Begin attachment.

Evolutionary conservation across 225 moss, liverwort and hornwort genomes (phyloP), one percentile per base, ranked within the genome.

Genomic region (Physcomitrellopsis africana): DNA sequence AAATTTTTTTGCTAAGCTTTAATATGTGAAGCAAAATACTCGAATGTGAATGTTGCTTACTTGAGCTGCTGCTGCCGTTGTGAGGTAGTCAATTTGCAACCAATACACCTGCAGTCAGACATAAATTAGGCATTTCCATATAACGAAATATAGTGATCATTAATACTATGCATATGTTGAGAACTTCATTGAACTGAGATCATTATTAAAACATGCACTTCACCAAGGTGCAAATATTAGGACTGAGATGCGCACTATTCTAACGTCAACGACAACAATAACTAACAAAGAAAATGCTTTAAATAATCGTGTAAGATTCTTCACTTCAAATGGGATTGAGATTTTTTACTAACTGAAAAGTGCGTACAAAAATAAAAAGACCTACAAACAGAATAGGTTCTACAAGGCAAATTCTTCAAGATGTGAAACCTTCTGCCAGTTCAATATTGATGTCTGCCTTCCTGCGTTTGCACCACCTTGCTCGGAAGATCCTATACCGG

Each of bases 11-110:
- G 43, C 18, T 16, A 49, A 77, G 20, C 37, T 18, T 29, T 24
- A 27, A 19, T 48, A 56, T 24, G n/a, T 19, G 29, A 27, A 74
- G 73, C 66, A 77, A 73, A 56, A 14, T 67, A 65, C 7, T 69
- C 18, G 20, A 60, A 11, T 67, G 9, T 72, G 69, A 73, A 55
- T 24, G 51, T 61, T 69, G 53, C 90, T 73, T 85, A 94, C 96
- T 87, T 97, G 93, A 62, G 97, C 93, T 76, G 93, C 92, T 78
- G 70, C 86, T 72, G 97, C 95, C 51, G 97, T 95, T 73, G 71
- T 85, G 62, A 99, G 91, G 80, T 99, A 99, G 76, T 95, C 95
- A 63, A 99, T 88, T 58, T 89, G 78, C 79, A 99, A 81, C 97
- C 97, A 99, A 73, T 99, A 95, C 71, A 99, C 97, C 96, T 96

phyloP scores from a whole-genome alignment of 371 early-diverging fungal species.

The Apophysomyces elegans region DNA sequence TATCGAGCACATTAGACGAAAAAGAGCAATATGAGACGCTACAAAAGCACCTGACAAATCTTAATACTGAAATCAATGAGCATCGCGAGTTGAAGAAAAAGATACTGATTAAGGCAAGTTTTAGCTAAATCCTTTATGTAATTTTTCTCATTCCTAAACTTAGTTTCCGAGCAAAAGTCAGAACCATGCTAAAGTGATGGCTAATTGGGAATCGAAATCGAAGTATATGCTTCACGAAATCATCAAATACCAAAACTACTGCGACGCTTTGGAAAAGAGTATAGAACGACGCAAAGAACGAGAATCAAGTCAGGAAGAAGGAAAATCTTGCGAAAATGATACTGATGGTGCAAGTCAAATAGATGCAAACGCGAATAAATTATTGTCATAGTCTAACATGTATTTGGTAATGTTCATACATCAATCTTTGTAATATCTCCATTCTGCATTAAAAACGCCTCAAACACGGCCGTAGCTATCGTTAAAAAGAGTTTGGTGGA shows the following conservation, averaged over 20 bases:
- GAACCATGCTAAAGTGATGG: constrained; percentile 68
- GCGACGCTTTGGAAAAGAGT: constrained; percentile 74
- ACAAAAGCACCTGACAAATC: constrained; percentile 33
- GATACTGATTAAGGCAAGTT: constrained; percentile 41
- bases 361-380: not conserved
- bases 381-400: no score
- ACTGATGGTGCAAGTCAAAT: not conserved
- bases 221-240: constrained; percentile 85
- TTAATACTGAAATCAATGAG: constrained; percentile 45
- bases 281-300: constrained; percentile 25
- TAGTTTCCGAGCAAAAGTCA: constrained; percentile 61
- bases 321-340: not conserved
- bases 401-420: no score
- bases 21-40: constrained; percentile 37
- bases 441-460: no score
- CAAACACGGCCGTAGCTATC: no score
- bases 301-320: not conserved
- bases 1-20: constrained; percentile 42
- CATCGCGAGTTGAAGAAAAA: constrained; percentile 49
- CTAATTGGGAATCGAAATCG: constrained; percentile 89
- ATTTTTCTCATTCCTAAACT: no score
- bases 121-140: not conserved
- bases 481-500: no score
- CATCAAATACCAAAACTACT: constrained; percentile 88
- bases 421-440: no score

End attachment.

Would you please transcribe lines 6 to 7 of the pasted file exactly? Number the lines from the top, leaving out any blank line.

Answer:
- G 73, C 66, A 77, A 73, A 56, A 14, T 67, A 65, C 7, T 69
- C 18, G 20, A 60, A 11, T 67, G 9, T 72, G 69, A 73, A 55